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Earlier this month Australia marked the centenary of the last action of the Great War of 1914-18 in which infantry of the Australian Imperial Force (AIF) took part, before withdrawing from the front-line in France ahead of the armistice which brought fighting to an end.  Historians and writers commenting on the battle on 5 October 1918 have noted how unlucky were the 30 officers and 400 other ranks of the already heavily-depleted 2nd Australian Division who became casualties while capturing the village of Montbrehain, located 75 km east of Amiens.

Peter Burness, formerly a senior curator at the Australian War Memorial, wrote:  No towering monument stands at Montbrehain to announce that here the AIF fought its last battle, but nearby war cemeteries contain some of those who were killed… Their deaths seem all the more tragic because each of these men had only to survive that one last battle, just that one day, then they would be safe, they would go home.  Some had been fighting for more than three years.

As Caroline Overington also observed:  It is impossible, and perhaps invidious, to measure one man’s sacrifice against another’s, but those who perished so close to the war’s end inspire a special pity… It’s wretched to die so close to the end of the conflict. But all the losses of that war were terrible for Australians to bear.

Consider then the case of Private George Ferguson Legge, described as ‘a clean-limbed youth of 20’, who on 2 February 1918 walked into the recruiting depot in Melbourne Town Hall and volunteered for active service.  When asked if he had any preference of unit in which he wished to serve, this ‘modest recruit’ remarked simply that ‘The infantry will do me’, before the recruiting officer suggested he go into the “Sportsmen’s Thousand” (a recruitment device created to entice specific target groups of eligible men into enlisting).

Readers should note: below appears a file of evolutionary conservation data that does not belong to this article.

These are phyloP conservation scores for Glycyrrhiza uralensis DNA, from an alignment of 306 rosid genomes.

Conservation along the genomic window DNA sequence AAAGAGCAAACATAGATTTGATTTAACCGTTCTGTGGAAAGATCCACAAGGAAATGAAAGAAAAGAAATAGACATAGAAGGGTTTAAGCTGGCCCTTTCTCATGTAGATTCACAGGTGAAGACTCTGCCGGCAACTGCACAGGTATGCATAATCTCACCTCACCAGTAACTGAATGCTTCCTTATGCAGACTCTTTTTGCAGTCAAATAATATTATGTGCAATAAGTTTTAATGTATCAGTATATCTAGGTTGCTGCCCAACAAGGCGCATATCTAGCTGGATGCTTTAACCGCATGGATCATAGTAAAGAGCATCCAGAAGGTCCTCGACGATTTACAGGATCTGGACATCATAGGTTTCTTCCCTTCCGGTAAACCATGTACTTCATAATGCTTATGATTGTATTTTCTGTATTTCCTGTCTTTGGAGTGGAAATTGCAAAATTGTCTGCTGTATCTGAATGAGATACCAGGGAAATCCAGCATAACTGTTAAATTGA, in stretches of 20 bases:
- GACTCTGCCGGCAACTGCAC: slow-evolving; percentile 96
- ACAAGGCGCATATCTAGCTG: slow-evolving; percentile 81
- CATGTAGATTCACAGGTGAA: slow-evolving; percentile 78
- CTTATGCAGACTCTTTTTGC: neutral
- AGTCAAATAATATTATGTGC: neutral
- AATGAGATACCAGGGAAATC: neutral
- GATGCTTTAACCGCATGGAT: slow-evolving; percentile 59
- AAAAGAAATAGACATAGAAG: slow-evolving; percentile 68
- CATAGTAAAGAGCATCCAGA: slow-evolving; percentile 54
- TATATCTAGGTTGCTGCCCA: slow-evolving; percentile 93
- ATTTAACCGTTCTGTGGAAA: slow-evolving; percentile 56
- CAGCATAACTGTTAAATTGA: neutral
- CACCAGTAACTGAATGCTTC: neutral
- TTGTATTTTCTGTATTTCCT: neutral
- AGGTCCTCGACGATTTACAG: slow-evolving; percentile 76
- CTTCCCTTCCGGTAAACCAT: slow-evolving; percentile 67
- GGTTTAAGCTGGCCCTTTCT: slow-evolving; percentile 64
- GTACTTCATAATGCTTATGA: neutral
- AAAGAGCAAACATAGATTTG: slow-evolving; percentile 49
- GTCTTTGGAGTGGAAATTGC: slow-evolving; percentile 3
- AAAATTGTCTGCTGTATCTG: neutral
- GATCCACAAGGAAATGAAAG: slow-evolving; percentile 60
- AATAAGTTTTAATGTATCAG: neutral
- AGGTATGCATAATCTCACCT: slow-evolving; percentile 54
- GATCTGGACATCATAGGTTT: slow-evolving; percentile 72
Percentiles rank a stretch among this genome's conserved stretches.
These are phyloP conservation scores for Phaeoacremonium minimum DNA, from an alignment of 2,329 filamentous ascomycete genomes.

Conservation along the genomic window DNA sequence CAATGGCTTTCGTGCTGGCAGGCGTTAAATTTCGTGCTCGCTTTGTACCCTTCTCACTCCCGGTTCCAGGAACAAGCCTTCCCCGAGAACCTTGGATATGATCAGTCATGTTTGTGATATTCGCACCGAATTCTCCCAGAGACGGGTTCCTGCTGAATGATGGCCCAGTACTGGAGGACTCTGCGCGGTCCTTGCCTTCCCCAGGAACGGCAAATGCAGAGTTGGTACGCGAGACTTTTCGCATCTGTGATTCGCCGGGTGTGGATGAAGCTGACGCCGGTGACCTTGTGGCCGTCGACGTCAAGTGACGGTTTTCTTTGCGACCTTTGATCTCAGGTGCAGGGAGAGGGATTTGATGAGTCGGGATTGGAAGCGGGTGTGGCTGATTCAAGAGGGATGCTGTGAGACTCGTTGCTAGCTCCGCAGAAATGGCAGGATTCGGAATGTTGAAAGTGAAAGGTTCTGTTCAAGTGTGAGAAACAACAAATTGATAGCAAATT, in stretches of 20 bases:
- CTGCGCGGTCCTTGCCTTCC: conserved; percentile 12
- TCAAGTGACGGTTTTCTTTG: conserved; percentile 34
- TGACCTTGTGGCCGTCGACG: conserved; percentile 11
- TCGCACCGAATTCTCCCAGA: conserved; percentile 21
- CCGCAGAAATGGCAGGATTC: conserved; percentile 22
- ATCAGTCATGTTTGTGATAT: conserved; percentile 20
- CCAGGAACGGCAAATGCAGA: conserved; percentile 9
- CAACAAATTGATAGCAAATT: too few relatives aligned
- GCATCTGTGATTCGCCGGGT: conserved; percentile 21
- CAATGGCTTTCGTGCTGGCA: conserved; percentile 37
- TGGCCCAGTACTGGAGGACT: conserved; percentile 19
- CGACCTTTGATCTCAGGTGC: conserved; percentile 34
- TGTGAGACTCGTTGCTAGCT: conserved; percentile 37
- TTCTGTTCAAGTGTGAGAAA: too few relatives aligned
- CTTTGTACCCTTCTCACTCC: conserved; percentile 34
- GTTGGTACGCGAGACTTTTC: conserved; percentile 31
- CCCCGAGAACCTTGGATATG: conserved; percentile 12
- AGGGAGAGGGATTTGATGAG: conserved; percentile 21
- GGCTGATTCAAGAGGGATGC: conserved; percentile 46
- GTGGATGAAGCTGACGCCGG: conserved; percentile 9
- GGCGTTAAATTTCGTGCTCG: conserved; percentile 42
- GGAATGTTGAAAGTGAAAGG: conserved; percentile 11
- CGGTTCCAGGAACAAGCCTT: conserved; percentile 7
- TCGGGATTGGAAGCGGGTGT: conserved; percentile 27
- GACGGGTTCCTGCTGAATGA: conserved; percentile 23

Private George Ferguson Legge

Young George had yet to finish his engineering studies at the university, and as he was under the age of 21 by six months he required the permission of his parents before signing up.  This may have been what had delayed any impulse he felt to enlist sooner, because his father was none other than Major-General James Gordon Legge, the Chief of the General Staff for the military forces back in Australia, and an officer who until the beginning of 1917 had served in France as general officer commanding the Australian 2nd Infantry Division.

After formally joining the AIF on 18 February, George departed from Sydney a month later—on 21 March—as a reinforcement destined for the forces already serving overseas.  His ship reached London on 24 May and, after several months of training, by 15 August he was sent to France where three days later he was taken onto the strength of the 22nd Battalion, a unit in his father’s old division.  By 28 August he was sick and in hospital, with the result that he did not rejoin his battalion until 22 September.

On 4 October 1918—the AIF’s second last day in the firing-line on the Western Front—the 22nd Battalion took part in operations near the little village of Geneve, between Beaurevoir and Montbrehain, and there Private Legge was among 22 men killed by intense German machine-gun fire.  According to one account he had been serving with a Lewis Gun team until he was wounded, and it was while bandaging another wounded man that he was struck through the head by a bullet.  His body was later found by the 2nd Division’s bomb officer, Captain T. Miller, who arranged for it to be buried 1500 yards (1370 metres) south-east of Beaurevoir.  Later, his remains were moved to a British military cemetery at Bellicourt.

It was Australia’s official war historian Charles Bean who later pointed out the relative ease with which General Legge might have taken steps to protect his eldest son from harm in the war, either by having him ‘raised to the rank of officer or employed in moderate safety on the staff’, instead of permitting him to take the same risks as every other man in the ranks of the division the general had formerly led.  As I wrote in my 1988 biography of General Legge (No Australian Need Apply), if nothing else it demonstrated that the general lived up to the democratic principles he had always espoused in his various senior positions of command.